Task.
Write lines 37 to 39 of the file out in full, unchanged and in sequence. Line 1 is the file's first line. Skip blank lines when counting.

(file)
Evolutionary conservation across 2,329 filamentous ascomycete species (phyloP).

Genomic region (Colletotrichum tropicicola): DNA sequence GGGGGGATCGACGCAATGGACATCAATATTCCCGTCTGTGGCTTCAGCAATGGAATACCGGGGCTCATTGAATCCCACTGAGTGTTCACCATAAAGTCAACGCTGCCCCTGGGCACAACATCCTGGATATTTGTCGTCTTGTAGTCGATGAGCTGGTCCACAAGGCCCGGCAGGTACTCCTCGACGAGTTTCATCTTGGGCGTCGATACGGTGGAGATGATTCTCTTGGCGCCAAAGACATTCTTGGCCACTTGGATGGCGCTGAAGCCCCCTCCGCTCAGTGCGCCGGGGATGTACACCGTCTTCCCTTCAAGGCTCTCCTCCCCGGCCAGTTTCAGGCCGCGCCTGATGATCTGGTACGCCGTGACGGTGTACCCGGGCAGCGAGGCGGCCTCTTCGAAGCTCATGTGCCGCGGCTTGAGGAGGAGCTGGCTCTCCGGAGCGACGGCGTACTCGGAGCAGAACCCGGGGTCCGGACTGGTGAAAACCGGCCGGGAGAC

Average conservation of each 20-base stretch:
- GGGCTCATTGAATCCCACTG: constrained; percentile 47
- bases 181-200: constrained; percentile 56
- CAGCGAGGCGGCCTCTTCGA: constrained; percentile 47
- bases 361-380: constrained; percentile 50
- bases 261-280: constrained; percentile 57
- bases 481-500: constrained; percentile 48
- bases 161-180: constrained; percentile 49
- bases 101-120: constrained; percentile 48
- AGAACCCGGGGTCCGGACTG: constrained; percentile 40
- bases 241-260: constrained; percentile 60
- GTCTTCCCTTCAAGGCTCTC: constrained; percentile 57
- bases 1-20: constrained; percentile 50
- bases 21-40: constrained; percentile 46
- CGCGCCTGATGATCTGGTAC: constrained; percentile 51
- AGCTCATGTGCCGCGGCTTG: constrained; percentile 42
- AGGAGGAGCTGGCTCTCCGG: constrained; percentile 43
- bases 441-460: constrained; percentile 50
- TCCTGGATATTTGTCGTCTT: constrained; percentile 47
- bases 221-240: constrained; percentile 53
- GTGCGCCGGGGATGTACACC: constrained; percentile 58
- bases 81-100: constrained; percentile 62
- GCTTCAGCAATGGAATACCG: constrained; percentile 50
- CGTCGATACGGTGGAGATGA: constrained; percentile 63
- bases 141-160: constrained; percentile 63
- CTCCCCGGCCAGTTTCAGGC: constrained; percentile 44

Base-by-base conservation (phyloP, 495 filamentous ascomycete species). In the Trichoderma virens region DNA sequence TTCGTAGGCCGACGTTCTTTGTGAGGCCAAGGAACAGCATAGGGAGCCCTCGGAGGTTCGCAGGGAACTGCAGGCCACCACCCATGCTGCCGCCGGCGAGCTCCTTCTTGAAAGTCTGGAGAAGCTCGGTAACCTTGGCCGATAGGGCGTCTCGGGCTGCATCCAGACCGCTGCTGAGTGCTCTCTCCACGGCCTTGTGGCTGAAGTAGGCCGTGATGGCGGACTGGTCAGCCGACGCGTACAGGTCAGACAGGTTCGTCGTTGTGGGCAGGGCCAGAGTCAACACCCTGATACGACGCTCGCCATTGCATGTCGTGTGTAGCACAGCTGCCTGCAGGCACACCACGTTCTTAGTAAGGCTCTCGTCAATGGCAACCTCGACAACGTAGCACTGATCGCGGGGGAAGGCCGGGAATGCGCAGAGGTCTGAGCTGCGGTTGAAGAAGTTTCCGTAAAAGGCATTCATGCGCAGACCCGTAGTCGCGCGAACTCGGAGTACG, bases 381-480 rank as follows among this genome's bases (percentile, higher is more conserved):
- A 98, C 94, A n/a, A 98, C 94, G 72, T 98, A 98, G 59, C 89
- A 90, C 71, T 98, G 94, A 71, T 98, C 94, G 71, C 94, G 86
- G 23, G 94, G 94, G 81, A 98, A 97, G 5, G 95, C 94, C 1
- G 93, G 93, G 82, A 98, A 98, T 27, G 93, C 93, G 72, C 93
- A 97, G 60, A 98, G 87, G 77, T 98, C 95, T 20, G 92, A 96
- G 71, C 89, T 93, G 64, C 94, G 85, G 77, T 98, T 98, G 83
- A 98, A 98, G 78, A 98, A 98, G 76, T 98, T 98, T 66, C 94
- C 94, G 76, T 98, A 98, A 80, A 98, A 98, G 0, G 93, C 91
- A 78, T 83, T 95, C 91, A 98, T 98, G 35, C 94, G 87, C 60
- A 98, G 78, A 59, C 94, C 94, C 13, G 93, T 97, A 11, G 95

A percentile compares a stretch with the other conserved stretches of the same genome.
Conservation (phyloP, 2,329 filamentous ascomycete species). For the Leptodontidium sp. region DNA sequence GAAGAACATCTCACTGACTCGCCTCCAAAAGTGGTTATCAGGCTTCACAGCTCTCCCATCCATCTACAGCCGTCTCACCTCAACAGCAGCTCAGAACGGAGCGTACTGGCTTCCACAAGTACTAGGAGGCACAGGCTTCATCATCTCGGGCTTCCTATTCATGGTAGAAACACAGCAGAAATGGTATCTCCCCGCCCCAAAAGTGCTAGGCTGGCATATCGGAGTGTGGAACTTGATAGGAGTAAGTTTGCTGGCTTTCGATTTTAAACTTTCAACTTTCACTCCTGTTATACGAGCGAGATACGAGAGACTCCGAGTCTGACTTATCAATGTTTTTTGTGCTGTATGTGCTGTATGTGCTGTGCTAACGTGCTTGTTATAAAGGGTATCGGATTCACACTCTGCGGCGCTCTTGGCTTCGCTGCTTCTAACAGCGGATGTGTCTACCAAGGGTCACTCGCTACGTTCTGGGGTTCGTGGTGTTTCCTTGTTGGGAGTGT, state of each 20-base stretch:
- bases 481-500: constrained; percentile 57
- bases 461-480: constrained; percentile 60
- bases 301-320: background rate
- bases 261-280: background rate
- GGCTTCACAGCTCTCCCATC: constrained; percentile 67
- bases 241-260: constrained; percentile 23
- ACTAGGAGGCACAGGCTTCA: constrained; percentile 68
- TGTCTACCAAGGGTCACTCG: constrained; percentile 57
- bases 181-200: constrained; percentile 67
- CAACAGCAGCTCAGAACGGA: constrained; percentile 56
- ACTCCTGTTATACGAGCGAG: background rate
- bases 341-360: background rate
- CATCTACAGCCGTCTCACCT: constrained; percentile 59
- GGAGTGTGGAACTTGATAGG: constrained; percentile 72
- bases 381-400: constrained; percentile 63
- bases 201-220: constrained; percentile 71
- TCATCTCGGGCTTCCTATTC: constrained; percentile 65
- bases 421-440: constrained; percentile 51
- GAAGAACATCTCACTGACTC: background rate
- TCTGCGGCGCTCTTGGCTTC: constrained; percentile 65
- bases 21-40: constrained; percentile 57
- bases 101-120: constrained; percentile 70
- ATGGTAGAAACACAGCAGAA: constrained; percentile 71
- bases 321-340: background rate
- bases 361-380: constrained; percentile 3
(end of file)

- C 94, G 76, T 98, A 98, A 80, A 98, A 98, G 0, G 93, C 91
- A 78, T 83, T 95, C 91, A 98, T 98, G 35, C 94, G 87, C 60
- A 98, G 78, A 59, C 94, C 94, C 13, G 93, T 97, A 11, G 95